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“A DIY Guide to Dealing With the Domestic Life”

There is a whole that can go wrong around the average family home. It’s one of the downsides to having lots of stuff. Things can break, glitch, or simply go horribly awry. One solution to this is to simply stop having stuff. Sell it all; the bed, the table, pictures, collectibles, the works. You may then sit in your empty space, looking at your blank, chaos-free walls and breathe a sigh of relief aat all the stuff that isn’t breaking around you.

With that said, if the idea of living life in an empty, house-sized box doesn’t appeal, here are a couple of tips to help deal with a few things that just don’t go right.

Torn Upholstery

Due to the fibre used in upholstery, small rips and tears can look pretty bad and, if left alone, tears can spread and completely ruin your furniture. But the fix is a pretty simple one, all you need is;

  • An old paint brush
  • Upholstery Fabric or some other heavy-duty fabric (off-cuts are fine)
  • Upholstery glue (found in most craft stores)
  • Safety pins
  • Scissors or a pen-knife

The method is pretty straight-forward. Cut the heavy-duty fabric into a square with a few inches clearance of the tear. Insert this underneath the torn fabric, make sure you smooth it. Then pin it in, use the brush to coat it in glue and press down the torn flap. It may also be worth pinning this, or weighting it in some way.

Removing Crayon

I’m sure everyone agrees that children’s artistic urges should be encouraged whenever possible. However, when the hallway wall becomes a canvas for a brand new crayon masterpiece entitled I Love Mommy, complete with flowers, clouds, and a few too many suns – whose judging? – then it’s fair to treat art as a cherished memory, rather than a permanent fixture.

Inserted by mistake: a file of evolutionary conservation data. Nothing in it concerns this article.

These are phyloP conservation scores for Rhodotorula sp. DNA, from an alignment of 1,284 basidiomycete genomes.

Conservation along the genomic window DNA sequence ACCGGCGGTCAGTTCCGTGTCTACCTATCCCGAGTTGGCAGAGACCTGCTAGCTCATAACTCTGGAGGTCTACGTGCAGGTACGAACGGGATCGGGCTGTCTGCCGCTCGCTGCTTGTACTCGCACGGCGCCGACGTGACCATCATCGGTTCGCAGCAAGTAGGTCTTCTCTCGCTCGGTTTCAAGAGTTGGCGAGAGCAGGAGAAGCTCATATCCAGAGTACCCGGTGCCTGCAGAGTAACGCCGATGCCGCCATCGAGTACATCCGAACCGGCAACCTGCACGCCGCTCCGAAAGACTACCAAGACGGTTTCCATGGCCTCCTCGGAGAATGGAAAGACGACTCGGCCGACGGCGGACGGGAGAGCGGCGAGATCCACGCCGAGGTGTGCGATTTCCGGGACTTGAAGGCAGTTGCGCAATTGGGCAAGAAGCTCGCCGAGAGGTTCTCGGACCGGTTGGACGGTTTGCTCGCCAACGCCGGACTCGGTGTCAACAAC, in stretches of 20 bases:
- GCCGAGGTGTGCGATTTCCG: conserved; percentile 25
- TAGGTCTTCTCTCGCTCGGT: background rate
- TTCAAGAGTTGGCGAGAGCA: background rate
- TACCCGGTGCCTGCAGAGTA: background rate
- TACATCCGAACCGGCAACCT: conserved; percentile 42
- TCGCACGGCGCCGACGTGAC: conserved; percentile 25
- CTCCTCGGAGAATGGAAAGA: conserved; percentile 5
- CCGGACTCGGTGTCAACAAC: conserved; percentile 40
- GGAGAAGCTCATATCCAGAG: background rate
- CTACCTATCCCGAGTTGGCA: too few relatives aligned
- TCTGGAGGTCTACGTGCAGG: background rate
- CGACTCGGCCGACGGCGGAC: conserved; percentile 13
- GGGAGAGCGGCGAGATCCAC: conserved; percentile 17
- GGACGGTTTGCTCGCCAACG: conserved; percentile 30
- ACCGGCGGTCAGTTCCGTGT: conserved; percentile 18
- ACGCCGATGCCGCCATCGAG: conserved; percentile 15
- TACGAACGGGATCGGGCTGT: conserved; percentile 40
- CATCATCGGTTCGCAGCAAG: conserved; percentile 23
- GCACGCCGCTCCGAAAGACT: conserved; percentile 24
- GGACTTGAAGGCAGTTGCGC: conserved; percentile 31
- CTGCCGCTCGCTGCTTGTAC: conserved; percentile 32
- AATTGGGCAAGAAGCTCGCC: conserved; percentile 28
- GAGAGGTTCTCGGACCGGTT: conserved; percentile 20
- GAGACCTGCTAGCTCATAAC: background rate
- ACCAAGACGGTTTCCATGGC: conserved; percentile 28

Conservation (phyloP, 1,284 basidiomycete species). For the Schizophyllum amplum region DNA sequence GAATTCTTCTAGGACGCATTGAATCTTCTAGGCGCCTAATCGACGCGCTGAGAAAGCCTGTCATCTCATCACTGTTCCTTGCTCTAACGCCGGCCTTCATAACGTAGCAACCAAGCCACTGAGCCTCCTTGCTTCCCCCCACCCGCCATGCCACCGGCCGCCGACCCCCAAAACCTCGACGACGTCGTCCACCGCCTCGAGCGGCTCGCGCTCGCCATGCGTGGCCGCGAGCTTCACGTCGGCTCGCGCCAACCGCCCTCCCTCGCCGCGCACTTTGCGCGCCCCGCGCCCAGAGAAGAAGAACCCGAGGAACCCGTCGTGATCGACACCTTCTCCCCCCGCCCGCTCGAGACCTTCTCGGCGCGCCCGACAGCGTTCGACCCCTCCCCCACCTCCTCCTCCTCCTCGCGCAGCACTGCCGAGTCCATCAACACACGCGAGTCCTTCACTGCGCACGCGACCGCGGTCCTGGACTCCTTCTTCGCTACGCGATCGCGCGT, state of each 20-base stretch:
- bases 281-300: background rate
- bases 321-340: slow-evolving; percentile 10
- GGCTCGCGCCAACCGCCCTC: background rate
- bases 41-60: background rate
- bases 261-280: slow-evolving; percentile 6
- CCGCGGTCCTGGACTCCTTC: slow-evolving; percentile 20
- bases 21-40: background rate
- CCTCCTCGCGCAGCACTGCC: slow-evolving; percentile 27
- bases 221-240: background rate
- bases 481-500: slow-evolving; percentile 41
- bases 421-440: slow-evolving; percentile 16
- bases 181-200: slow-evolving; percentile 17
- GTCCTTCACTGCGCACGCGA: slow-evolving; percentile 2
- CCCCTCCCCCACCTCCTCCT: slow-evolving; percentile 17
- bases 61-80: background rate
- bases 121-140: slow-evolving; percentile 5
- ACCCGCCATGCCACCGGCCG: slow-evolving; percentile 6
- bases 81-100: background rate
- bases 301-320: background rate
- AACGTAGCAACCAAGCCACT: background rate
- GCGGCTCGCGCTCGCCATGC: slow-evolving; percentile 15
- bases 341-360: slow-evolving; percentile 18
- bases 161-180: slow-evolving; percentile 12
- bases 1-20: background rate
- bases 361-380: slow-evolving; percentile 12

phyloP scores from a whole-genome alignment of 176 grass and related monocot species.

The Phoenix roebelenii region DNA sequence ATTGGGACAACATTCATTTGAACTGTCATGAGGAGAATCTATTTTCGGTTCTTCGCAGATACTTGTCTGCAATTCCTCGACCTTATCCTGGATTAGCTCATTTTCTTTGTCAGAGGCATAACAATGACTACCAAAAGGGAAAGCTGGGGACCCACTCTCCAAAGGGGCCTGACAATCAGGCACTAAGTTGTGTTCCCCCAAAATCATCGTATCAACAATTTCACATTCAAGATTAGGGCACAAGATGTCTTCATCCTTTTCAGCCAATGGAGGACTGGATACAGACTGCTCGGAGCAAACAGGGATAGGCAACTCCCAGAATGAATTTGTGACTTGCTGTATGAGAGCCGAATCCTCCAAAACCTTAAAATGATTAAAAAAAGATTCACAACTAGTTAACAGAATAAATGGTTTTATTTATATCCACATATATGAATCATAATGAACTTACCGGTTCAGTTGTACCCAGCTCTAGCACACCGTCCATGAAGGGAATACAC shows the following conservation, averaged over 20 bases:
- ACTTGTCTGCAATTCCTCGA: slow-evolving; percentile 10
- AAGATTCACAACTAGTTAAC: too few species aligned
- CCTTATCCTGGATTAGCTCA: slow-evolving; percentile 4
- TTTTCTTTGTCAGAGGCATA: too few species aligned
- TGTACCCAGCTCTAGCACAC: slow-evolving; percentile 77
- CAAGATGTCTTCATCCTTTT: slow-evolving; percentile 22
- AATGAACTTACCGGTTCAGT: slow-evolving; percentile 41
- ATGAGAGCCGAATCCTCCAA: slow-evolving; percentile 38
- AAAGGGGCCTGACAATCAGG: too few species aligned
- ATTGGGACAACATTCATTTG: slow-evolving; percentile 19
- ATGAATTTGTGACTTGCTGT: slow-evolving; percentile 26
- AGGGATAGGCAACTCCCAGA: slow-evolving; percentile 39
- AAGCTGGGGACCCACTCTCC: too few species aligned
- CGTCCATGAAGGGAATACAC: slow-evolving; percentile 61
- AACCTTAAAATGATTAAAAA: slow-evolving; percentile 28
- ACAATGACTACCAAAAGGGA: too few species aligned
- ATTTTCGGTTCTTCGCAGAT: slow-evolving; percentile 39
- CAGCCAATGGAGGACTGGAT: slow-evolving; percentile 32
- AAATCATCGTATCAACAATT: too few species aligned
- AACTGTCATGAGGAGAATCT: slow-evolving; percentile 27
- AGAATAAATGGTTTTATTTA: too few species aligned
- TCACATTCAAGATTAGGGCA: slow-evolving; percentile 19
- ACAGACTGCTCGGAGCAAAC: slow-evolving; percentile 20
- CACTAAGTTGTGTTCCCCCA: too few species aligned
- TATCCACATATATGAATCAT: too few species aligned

Crayon can be quickly and painlessly removed by using a basic hair-dryer. Turn the dryer to hot, melt the crayon (which is wax-based), and dab clean. Side note; dryers can also be used to remove sticky tags and labels from jars and containers.

Saving a Water-Damaged Phone

Water, phone, plop. It happens to the best of us and there are hundreds of methods for saving our beloved communication devices from water-damage. It is going to be assumed that you’ve removed the gadget from the water already, preferably as soon as possible.

The little sachets of silica that come in new shoes, canvas prints and the like are actually designed to keep things dry. It’s a good idea to keep them to use in these situations, provided they are stored high up where children can’t get to them. Few of us do this regularly, however, and you do need to buy an awful lot of cheap art and/or shoes to get enough. If you have to go by the rice route, then it pays to wrap your device in absorbent paper towel before burying it.

These fixes are all work, but there are a thousand tiny things that can go wrong from time to time. The best fixes, at least temporarily, are the ones that utilize the things that we all have lying around the house. Those old chopsticks in the top drawer – the ones with the square ends – can be used in place of a door handle until you can get to the store. Duct tape can be used to help loosen embedded down-lights. There are little fixes all around, it just takes a little creative thinking to work them out.

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